Language is a barrier

15Sep11

Language can be a social barrier anywhere because one of its functions is to be a status symbol, as it allows someone to be labeled by their accent, by their idioms and so on. Portuguese is Brazil’s official mother tongue and is totally mastered by around 25% of Brazilians, usually by the ones who could afford a good education. Although football is just a sport, it’s affected by this educational flaw and it frequently provokes a clash between those who could study – media professionals and some of their followers – and those whose only option to get a better life was investing their time in their talent – footballers.

Most of Brazilian footballers come from a very humble background in which good health care and proper education aren’t offered by a government that is efficient in charging and collecting high taxes. They probably would be facing a hard time if they didn’t become well-paid athletes. They can get a comfortable and costy lifestyle after making it, but the hard times insist on following them by putting some barriers on their professional lives. This time, the communicational issue is going to be analized by Maracanazo 2014.

Mother language

Official statistics show that illeteracy is no longer a problem in Brazil, but the actual fact is that 3/4 of Brazilians are functionally illiterate. That means they can’t read and write beyond a basic level, what has already been causing a couple of problems: it’s difficult for companies to find high-qualified workers, people are likely to be easily deceived, popular culture lacks a better quality etc. Concerning football, a great deal of athletes can’t figured out the game from a thoeretical perpective and can’t  speak out their minds clearly.

In spite of complaining that players always come up with the same answers, reporters insist on asking the very same questions every season . Also, some communicators try to take advantage of Brazil’s low educational level in order to cause controversy, what many times make them sell more and increase their audience.

Mauro Cezar Pereira, who works for ESPN Brasil, often mocks Brazilian footballers that express themselves confusedly. It’s a shame because, as a journalist, his major activity is commenting on what’s news. In addition to it, if he wanted to play the teacher role, he’d encourage someone’s improvement instead of putting them down.

Foreign languages

Aldair – AS Roma legend and FIFA World Cup champion – had been living in Italy for a long time and, consequently, he picked up the local language and got used to the Italian habits. His time in Rome even gave him an Italian accent while speaking Portuguese – what is quite normal, by the way. Some Brazilian reporters have already made fun of the retired defender by saying that ‘he can’t speak good Portuguese anymore’.

Well, someone able to observe and analyze the sly Brazilian mindset knows that a typical middle-class Brazilian dreams of visiting a West-European country, especially during the season in which ‘there’s snow and people look fancier‘. In fact, most Brazilian reporters undoubtedly would love to have the opportunity of living in countries such as Italy, Spain or France but the reality is that just a minority can make it come true. So, it’s fair to say that they are envious when they see footballers (who usually used to be favela dwellers) enjoying life in Europe.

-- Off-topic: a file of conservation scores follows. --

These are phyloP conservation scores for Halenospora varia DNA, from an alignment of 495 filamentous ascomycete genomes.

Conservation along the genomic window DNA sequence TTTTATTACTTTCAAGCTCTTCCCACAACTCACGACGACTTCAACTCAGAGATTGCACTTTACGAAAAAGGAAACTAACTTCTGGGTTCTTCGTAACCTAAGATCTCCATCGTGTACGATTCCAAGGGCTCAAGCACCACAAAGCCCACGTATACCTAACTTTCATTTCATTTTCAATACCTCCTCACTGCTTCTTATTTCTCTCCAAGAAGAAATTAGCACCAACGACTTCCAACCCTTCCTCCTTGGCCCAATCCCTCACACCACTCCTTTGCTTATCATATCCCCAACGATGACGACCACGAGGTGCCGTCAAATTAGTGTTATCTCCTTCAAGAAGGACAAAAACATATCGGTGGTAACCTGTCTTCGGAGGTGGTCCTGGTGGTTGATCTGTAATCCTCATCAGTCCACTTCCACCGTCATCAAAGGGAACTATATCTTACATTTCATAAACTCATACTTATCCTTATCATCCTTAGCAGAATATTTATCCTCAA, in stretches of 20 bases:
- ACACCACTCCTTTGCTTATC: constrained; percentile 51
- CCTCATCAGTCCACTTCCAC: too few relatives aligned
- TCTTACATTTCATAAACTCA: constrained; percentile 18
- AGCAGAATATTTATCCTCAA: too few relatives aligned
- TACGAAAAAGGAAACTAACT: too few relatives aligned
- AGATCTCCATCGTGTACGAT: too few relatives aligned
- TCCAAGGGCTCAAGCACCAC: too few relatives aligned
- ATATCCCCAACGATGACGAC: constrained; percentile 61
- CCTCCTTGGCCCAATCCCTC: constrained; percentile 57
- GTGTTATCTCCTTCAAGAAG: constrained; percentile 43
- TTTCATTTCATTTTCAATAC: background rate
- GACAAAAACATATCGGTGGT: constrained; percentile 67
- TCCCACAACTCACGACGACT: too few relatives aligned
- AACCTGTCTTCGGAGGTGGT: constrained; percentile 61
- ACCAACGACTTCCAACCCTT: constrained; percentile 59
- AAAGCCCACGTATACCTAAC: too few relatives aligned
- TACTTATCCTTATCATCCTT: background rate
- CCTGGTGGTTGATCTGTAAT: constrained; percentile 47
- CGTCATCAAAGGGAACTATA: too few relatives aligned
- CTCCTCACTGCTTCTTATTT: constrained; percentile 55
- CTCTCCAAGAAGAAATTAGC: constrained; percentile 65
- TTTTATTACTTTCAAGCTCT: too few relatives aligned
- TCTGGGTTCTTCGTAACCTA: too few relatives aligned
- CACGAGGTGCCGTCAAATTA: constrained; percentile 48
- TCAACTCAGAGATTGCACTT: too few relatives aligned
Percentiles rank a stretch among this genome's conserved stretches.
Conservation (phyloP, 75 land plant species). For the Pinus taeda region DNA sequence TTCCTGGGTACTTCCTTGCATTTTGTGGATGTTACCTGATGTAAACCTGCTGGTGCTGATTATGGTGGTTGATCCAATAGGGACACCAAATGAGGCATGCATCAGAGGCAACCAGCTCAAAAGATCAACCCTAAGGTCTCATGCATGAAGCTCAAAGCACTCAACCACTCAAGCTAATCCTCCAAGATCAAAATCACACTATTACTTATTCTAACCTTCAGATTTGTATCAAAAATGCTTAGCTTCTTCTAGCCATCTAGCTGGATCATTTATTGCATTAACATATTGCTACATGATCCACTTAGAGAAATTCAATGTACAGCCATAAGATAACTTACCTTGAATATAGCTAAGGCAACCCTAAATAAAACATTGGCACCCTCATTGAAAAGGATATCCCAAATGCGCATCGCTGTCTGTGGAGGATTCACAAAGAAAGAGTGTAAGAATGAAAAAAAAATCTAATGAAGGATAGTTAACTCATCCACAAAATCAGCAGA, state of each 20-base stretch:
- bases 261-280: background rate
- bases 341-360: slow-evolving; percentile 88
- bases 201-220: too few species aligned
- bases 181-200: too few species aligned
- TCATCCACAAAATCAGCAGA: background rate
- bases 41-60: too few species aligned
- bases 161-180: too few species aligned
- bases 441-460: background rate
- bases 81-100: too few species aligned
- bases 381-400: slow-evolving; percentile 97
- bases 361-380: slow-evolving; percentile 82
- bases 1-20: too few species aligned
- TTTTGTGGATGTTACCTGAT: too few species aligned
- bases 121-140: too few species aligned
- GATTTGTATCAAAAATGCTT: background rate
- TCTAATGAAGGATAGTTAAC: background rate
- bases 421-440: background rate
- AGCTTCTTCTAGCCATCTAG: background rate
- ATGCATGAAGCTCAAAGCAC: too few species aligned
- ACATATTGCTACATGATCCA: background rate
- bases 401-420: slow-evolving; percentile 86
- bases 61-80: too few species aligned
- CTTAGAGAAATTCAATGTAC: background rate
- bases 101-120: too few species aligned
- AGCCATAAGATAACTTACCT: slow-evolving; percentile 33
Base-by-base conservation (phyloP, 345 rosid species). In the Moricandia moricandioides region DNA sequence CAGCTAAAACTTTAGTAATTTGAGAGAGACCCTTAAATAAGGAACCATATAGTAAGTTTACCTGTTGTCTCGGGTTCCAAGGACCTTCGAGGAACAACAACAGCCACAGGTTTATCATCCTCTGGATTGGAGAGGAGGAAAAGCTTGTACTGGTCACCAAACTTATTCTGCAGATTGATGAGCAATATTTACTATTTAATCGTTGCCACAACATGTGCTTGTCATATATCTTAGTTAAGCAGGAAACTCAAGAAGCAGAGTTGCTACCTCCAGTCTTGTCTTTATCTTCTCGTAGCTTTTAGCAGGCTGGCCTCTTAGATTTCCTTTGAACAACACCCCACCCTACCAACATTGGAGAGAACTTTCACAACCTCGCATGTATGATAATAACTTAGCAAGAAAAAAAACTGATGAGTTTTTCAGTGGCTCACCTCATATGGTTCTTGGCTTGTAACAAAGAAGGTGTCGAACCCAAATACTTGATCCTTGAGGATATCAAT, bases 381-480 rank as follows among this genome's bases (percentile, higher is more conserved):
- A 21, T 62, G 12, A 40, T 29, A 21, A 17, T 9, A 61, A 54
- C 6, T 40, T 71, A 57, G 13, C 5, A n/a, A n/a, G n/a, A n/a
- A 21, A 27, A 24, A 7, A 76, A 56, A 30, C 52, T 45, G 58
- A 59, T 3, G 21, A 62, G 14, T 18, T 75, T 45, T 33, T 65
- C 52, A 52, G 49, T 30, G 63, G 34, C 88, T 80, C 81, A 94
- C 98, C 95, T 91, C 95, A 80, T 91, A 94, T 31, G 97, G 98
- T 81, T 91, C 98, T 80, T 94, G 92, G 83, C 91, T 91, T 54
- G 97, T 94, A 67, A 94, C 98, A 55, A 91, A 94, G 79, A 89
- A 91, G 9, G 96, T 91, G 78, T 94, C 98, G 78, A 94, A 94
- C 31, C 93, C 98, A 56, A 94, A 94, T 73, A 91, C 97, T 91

When the footballer happens to come from a middle-class family, the media treatment is different. Leonardo (PSG’s current manager) and Kaka (Real Madrid’s playmaker), for instance, are respected, praised and words are carefully chosen when they are referred to. On the other hand, why hasn’t anybody said that Romário can speak some Dutch? Does it have anything to do with his humble background in Rio de Janeiro?

The situation worsens when Brazilian journalists think they can criticize a foreign player – and then we gotta mention Mauro Cezar Pereira as an example once again. In spite of pathetically mispronouncing both English and Spanish words as well as international footballers’ names, Mr. Pereira has already been enough arrogant to affirm that Carlos Tevez speaks ‘bad Spanish’. Also, he was one of the millions of Brazilians who sneered at a Joel Santana’s interview in English.

The former Bafana Bafana coach is far from speaking an accurate English, though he probably learned it at an advanced age. Moreover, what’s the point of being so exigent about English in a country like Brazil, where its official language is fully mastered by around 25% of the population? By the way, is English so well spoken in Brazil as it is in the Netherlands or in Sweden?

It’d be better if there were more respect from the media towards Brazilian footballers, that’s for sure. But some reporters are just like spoiled kids, so things won’t change so early. Anyway, if you’re thinking of visiting Brazil and if you don’t wanna have communicational problems, just follow Maracanazo 2014’s recommendation: learn some Portuguese beforehand!

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